Botanical Name :Lavandula spp
Syn. : Lavandula angustifolia, :Lavandula officinalis
Common name : Lavender.
L. stoechas, L. pedunculata and L. dentata were known in Roman times. From the Middle Ages onwards, the European species were considered two separate groups or genera, Stoechas (L. stoechas, L. pedunculata, L. dentata) and Lavandula (L. spica and L. latifolia), until Linnaeus combined them. He only recognised five species in Species Plantarum (1753), L. multifida and L. dentata (Spain) and L. stoechas and L. spica from Southern Europe. L. pedunculata was included within L. stoechas.
By 1790 L. pinnata and L. carnosa were recognised. The latter was subsequently transferred to Anisochilus. By 1826 Frédéric Charles Jean Gingins de la Sarraz listed 12 species in three sections, and by 1848 eighteen species were known.
One of the first modern major classifications was that of Dorothy Chaytor in 1937 at Kew. The six sections she proposed for 28 species still left many intermediates that could not easily be assigned. Her sections included Stoechas, Spica, Subnudae, Pterostoechas, Chaetostachys and Dentatae. However all the major cultivated and commercial forms resided in the Stoechas and Spica sections. There were four species within Stoechas (Lavandula stoechas, L. dentata, L. viridis and L. pedunculata) while Spica had three (L. officinalis (now L. angustifolia), L. latifolia and L. lanata). She believed that the garden varieties were hybrids between true lavender L. angustifolia and spike lavender (L. latifolia).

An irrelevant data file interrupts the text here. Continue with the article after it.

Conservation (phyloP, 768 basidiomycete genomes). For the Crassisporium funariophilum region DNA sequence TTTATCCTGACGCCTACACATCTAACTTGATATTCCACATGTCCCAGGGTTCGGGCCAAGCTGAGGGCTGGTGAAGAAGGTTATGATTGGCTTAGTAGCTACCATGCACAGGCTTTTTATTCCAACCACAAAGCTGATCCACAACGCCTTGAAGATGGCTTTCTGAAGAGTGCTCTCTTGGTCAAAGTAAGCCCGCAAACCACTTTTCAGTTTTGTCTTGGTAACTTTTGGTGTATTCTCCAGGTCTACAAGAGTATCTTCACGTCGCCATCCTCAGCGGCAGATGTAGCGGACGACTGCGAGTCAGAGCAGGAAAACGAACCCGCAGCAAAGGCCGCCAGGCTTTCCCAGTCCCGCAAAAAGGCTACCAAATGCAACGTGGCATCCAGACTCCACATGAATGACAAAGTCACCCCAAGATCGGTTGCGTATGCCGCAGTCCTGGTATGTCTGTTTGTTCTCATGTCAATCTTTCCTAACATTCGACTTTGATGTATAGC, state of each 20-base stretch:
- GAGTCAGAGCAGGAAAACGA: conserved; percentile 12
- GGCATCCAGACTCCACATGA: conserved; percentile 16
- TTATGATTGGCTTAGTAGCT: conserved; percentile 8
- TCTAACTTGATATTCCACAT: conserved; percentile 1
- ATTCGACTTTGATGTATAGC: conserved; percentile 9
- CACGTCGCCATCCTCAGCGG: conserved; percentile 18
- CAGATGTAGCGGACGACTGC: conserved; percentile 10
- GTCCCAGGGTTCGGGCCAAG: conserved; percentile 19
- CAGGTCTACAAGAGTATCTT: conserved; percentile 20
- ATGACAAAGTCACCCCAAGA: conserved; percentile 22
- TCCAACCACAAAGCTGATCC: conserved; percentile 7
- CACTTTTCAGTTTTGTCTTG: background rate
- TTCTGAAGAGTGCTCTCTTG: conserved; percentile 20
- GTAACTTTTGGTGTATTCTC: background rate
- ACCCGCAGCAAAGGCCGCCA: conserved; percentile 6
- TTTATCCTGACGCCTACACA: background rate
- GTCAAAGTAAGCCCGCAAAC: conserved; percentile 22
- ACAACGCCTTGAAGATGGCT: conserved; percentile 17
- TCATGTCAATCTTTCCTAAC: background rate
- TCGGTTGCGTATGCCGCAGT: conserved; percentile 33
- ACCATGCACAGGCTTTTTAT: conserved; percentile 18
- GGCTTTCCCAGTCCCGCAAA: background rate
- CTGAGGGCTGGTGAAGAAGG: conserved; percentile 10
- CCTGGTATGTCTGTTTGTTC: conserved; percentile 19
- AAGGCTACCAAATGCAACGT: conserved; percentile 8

More recently work has been done by Upson and Andrews, and currently Lavandula is considered to have three subgenera.
Subgenus Lavandula is mainly of woody shrubs with entire leaves. It contains the principal species grown as ornamental plants and for oils. They are found across the Mediterranean region to northeast Africa and western Arabia.
Subgenus Fabricia consists of shrubs and herbs, and it has a wide distribution from the Atlantic to India. It contains some ornamental plants.
Subgenus Sabaudia constitutes two species in the southwest Arabian peninsula and Eritrea, which are rather distinct from the other species, and are sometimes placed in their own genus Sabaudia.
In addition there are numerous hybrids and cultivars in commercial and horticultural usage